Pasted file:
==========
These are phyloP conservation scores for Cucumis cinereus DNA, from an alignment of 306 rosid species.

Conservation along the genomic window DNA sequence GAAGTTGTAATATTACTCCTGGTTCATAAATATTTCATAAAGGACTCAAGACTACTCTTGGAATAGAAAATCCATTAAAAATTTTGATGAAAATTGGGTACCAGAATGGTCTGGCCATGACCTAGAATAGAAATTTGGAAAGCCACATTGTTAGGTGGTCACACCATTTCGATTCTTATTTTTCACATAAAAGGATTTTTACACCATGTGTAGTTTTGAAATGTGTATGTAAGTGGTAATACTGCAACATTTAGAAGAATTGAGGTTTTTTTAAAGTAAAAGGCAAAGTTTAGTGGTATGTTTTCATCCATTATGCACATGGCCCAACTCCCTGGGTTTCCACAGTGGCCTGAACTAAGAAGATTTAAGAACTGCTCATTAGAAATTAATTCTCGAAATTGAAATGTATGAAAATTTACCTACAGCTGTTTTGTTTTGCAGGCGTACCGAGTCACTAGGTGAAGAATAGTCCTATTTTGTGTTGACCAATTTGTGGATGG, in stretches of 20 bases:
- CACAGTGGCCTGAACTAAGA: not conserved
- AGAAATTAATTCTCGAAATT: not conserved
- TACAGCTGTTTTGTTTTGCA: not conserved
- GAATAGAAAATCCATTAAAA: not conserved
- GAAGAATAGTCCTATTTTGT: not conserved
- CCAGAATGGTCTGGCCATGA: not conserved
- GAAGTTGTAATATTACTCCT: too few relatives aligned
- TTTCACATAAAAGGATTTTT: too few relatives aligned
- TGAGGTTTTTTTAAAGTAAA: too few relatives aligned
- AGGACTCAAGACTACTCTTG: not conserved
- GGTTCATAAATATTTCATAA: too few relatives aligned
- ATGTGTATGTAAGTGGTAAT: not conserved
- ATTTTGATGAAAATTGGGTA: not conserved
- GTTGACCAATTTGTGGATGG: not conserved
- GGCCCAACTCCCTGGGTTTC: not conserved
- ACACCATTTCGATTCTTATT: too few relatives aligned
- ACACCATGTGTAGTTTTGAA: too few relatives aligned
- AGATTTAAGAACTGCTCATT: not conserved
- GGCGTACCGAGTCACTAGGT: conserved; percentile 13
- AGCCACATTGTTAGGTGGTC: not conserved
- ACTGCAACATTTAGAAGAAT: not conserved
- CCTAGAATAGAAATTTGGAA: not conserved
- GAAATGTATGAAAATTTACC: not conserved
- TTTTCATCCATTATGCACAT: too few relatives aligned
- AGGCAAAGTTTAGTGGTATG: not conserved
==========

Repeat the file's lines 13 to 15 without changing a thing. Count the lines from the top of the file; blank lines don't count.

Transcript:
- GGTTCATAAATATTTCATAA: too few relatives aligned
- ATGTGTATGTAAGTGGTAAT: not conserved
- ATTTTGATGAAAATTGGGTA: not conserved